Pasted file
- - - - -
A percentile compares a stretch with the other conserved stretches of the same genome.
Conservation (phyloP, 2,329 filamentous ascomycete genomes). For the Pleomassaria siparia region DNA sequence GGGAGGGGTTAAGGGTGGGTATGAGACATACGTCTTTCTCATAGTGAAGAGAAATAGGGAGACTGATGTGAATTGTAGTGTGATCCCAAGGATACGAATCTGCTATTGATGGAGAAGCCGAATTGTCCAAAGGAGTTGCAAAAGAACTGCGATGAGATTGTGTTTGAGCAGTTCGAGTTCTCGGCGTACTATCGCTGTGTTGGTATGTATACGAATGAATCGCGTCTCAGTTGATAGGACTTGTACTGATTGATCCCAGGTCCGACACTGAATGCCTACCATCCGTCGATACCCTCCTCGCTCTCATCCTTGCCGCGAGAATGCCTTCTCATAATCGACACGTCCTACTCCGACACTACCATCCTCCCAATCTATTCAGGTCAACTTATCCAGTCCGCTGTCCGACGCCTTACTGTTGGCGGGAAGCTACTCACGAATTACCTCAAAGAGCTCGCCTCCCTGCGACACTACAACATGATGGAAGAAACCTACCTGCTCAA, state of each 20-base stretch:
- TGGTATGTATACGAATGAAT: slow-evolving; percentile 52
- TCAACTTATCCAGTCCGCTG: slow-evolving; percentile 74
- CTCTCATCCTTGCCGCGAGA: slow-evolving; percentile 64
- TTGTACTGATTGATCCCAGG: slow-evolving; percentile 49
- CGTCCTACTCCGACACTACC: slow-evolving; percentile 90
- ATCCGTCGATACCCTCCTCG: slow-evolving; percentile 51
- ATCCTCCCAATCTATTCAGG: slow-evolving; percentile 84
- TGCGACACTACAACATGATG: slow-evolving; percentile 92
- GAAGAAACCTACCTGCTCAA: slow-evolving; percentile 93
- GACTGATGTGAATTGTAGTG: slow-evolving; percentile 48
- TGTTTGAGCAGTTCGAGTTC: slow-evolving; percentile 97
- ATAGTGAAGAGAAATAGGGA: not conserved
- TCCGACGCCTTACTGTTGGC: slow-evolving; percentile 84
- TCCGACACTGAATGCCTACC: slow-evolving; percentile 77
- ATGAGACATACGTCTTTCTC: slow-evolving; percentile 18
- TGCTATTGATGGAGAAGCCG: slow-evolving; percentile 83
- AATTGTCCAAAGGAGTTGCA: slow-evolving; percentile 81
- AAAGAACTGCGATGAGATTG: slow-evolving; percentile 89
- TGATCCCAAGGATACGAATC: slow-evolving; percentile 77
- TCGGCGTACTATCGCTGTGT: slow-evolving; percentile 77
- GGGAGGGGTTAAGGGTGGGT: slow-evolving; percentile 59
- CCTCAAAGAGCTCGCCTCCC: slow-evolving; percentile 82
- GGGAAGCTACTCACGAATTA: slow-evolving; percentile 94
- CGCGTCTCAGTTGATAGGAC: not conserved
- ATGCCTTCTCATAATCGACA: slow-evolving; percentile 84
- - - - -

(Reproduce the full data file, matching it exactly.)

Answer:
A percentile compares a stretch with the other conserved stretches of the same genome.
Conservation (phyloP, 2,329 filamentous ascomycete genomes). For the Pleomassaria siparia region DNA sequence GGGAGGGGTTAAGGGTGGGTATGAGACATACGTCTTTCTCATAGTGAAGAGAAATAGGGAGACTGATGTGAATTGTAGTGTGATCCCAAGGATACGAATCTGCTATTGATGGAGAAGCCGAATTGTCCAAAGGAGTTGCAAAAGAACTGCGATGAGATTGTGTTTGAGCAGTTCGAGTTCTCGGCGTACTATCGCTGTGTTGGTATGTATACGAATGAATCGCGTCTCAGTTGATAGGACTTGTACTGATTGATCCCAGGTCCGACACTGAATGCCTACCATCCGTCGATACCCTCCTCGCTCTCATCCTTGCCGCGAGAATGCCTTCTCATAATCGACACGTCCTACTCCGACACTACCATCCTCCCAATCTATTCAGGTCAACTTATCCAGTCCGCTGTCCGACGCCTTACTGTTGGCGGGAAGCTACTCACGAATTACCTCAAAGAGCTCGCCTCCCTGCGACACTACAACATGATGGAAGAAACCTACCTGCTCAA, state of each 20-base stretch:
- TGGTATGTATACGAATGAAT: slow-evolving; percentile 52
- TCAACTTATCCAGTCCGCTG: slow-evolving; percentile 74
- CTCTCATCCTTGCCGCGAGA: slow-evolving; percentile 64
- TTGTACTGATTGATCCCAGG: slow-evolving; percentile 49
- CGTCCTACTCCGACACTACC: slow-evolving; percentile 90
- ATCCGTCGATACCCTCCTCG: slow-evolving; percentile 51
- ATCCTCCCAATCTATTCAGG: slow-evolving; percentile 84
- TGCGACACTACAACATGATG: slow-evolving; percentile 92
- GAAGAAACCTACCTGCTCAA: slow-evolving; percentile 93
- GACTGATGTGAATTGTAGTG: slow-evolving; percentile 48
- TGTTTGAGCAGTTCGAGTTC: slow-evolving; percentile 97
- ATAGTGAAGAGAAATAGGGA: not conserved
- TCCGACGCCTTACTGTTGGC: slow-evolving; percentile 84
- TCCGACACTGAATGCCTACC: slow-evolving; percentile 77
- ATGAGACATACGTCTTTCTC: slow-evolving; percentile 18
- TGCTATTGATGGAGAAGCCG: slow-evolving; percentile 83
- AATTGTCCAAAGGAGTTGCA: slow-evolving; percentile 81
- AAAGAACTGCGATGAGATTG: slow-evolving; percentile 89
- TGATCCCAAGGATACGAATC: slow-evolving; percentile 77
- TCGGCGTACTATCGCTGTGT: slow-evolving; percentile 77
- GGGAGGGGTTAAGGGTGGGT: slow-evolving; percentile 59
- CCTCAAAGAGCTCGCCTCCC: slow-evolving; percentile 82
- GGGAAGCTACTCACGAATTA: slow-evolving; percentile 94
- CGCGTCTCAGTTGATAGGAC: not conserved
- ATGCCTTCTCATAATCGACA: slow-evolving; percentile 84